and simnple hearted girl and worthy ol
all the good gifts that I'rovidence has
in store for a good woman, and chief
est of these is a good husband. And 11
is to hier credit that she has chosen v
man from her own country and not onf
of thAte miserable imitations of mei
whio come over here and bargain tol
richli girls and then-well. of what usw
to talk of the subject when one onl3
grows angry ahout it all and cannot d<
any good? Only I may say this, and li
l is true: There is in France a syndicato
of money lenders, and they are not o]
the low class that one might think, foi
i among them are some of the most hon
Sorable names known in that *ountry
amud some are womnien. These person
i know to almniost a fraction the fortunei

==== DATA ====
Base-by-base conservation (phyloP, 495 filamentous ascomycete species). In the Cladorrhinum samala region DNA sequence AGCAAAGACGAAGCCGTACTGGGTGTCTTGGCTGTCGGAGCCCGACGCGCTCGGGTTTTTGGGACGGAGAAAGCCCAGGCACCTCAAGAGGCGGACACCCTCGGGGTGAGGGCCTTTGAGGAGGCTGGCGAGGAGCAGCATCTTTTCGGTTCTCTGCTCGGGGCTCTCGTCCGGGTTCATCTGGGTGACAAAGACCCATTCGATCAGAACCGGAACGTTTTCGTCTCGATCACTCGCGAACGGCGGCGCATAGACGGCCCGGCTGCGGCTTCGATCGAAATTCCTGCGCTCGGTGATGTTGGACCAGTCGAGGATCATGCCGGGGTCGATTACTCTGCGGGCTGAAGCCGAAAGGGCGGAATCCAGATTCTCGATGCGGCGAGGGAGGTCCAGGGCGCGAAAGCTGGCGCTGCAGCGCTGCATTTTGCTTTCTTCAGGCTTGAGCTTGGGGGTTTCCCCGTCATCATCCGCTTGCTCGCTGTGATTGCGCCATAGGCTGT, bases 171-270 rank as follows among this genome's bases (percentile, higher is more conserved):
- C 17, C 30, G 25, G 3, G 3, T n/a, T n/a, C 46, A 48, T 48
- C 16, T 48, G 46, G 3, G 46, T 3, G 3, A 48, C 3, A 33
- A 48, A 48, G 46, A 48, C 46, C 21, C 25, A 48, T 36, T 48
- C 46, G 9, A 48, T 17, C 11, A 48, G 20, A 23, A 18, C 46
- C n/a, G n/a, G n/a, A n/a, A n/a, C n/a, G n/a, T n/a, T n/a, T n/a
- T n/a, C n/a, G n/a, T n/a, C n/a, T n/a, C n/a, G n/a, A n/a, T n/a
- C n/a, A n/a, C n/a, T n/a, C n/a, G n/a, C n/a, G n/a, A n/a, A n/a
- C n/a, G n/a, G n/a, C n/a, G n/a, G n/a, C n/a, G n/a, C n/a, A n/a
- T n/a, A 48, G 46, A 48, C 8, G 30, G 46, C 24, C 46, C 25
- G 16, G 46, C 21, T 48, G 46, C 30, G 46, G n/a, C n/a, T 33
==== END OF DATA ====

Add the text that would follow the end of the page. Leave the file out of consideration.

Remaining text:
Sof all the marriageable women ant
girls in this country, and some of then
Swould be greatly surprised to leari
that their whole life's history is kep
Son file, and every movement they maki
I s recorded. If one of them starts to
. France, she is chosen for s.Ich or snucl
a nobleman, and when she arrives line
are thrown out of which she is -ntirel:
unsuspielous, and by every art knowi
. to the syndicate slie is drawn on unti
l she talls the victim of those peopl
A JANUARY BRIDE'U GOWN.
mgore than of her own vahity. No one
knows who has not seen this done how
artfully It is worked, and we often
wonder how such or such a' girl ever
married the impecunlous nobleman she
did. The syndicate furnishes the man
with money to make an appearance.
and in some cases they have put up